After a truly spectacular 2021 British Grand Prix that lived up to the billing, we reflect on Lewis Hamilton’s record eighth win in the race.
Captivating, gripping and unscripted sporting drama.
That was the only way to describe July’s British Grand Prix.
Mercedes’ Lewis Hamilton pulled victory from the jaws of defeat to get the better of Charles Leclerc just two laps from the finish line. However, Hamilton’s win was steeped in controversy following an opening lap collision with Red Bull’s Max Verstappen. After a 15-minute delay, Hamilton was given a 10-second time penalty for his part in the crash, yet, his world championship rival was unable to continue after his car ended up colliding with a barrier.
After the race resumed, Leclerc took control of the race but struggled with power unit issues which ultimately allowed Hamilton to catch up. With 10 laps remaining, teammate Valtteri Bottas followed team orders to let Hamilton through which paved the way for the British racer to pass Leclerc with two laps remaining.
With 140,000 fans gathered at Silverstone, the excitement was building across the weekend for the return of UK Formula One (F1) racing for the first time in two years. The day before saw the first ever Sprint race in F1 history as Max Verstappen snatched pole position after Hamilton had claimed position one in Friday qualifying.
While the anticipation reached fever pitch in the stands, it transcended onto the grid as Hamilton and Verstappen were neck and neck throughout the first few corners of the opening lap. Then, there was pandemonium. At the Copse corner, Hamilton collided with Verstappen and sent the Dutchman flying into the tyre wall at high speed. Subsequently, the red flags were raised, and the race was paused – fortunately, Verstappen emerged without serious injury but did later travel to hospital.
Following the collision, an investigation to determine what happened began. Christian Horner, Principal of Red Bull Racing, made it clear he felt Hamilton was at fault for the crash. “Lewis is a seven-time world champion, he shouldn’t be making manoeuvres like that. It’s unacceptable.
“I hope Lewis is very happy with himself. He stuck a wheel up the inside in a corner – you just don’t do that. You don’t stick a wheel up the inside at Copse, in that corner, in those circumstances.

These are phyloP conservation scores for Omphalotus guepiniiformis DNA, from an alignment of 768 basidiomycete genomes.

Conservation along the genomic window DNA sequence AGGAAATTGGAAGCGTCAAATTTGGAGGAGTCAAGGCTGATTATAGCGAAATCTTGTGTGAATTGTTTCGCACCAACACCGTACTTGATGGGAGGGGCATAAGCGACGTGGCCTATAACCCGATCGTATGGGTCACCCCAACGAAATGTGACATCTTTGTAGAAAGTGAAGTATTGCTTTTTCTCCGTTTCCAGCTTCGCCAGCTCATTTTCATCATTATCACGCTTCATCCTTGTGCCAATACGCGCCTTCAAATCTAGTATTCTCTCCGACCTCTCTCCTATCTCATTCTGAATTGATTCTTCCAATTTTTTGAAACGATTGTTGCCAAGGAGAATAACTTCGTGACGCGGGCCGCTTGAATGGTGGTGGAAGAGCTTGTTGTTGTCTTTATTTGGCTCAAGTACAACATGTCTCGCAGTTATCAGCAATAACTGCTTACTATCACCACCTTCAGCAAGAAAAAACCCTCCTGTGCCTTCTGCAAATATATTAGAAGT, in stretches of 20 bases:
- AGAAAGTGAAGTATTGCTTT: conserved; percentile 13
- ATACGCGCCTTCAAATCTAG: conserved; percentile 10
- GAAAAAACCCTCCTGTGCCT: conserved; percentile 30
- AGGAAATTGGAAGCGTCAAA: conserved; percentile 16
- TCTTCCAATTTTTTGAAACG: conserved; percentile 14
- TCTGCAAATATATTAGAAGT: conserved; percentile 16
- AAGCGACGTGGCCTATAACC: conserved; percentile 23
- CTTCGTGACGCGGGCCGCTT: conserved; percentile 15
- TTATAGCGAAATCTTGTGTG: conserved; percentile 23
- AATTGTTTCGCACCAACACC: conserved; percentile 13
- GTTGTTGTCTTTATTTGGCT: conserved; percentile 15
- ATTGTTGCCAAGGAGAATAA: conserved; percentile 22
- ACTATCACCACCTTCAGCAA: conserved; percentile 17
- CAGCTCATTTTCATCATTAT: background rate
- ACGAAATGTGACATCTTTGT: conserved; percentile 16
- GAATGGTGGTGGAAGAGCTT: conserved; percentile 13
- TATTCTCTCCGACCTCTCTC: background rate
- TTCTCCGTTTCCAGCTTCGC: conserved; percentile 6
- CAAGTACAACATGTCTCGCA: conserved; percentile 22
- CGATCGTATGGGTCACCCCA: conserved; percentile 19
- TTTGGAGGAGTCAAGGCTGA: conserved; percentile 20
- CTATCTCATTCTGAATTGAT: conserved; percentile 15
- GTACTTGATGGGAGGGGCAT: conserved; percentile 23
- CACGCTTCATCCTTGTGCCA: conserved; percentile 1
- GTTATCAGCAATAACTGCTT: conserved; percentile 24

“He was nowhere near ahead, it was contact, left front to right rear, and the speed they’re travelling, it’s one of the fastest corners in the championship.”
Despite Horner’s protests, Hamilton was given a 10-second time penalty which he would later serve in a pit stop. On the 32nd lap, Hamilton moved into P3 as he overtook Lando Norris in style. After 35 of the 52 laps, Hamilton had just teammate Bottas and Leclerc to pass. On the 40th lap, Hamilton was just one second behind Bottas when Mercedes decided to invert the drivers in a bid to catch Leclerc.
Now in second place, all that remained was to take Leclerc. With nine laps left to race, Hamilton sat six seconds behind the Ferrari. As the laps ticked by, Hamilton became increasingly prominent in Leclerc’s wing mirror. With six laps left, Hamilton asked his team: “Can I catch him?” This led to the memorable moment of: “Yes you can, mate!” from Hamilton’s senior race engineer Peter Bonnington.
And catch him, he did! On the 51st lap, Hamilton took the lead up the inside of Copse corner, the same stretch where Hamilton and Verstappen had collided in the first lap, as Leclerc backed out and ran wide to allow the Englishman through and send the home crowd wild. In the end, Hamilton was made to work hard but emerged victorious to win the British Grand Prix for a record eighth time. A legend of the sport.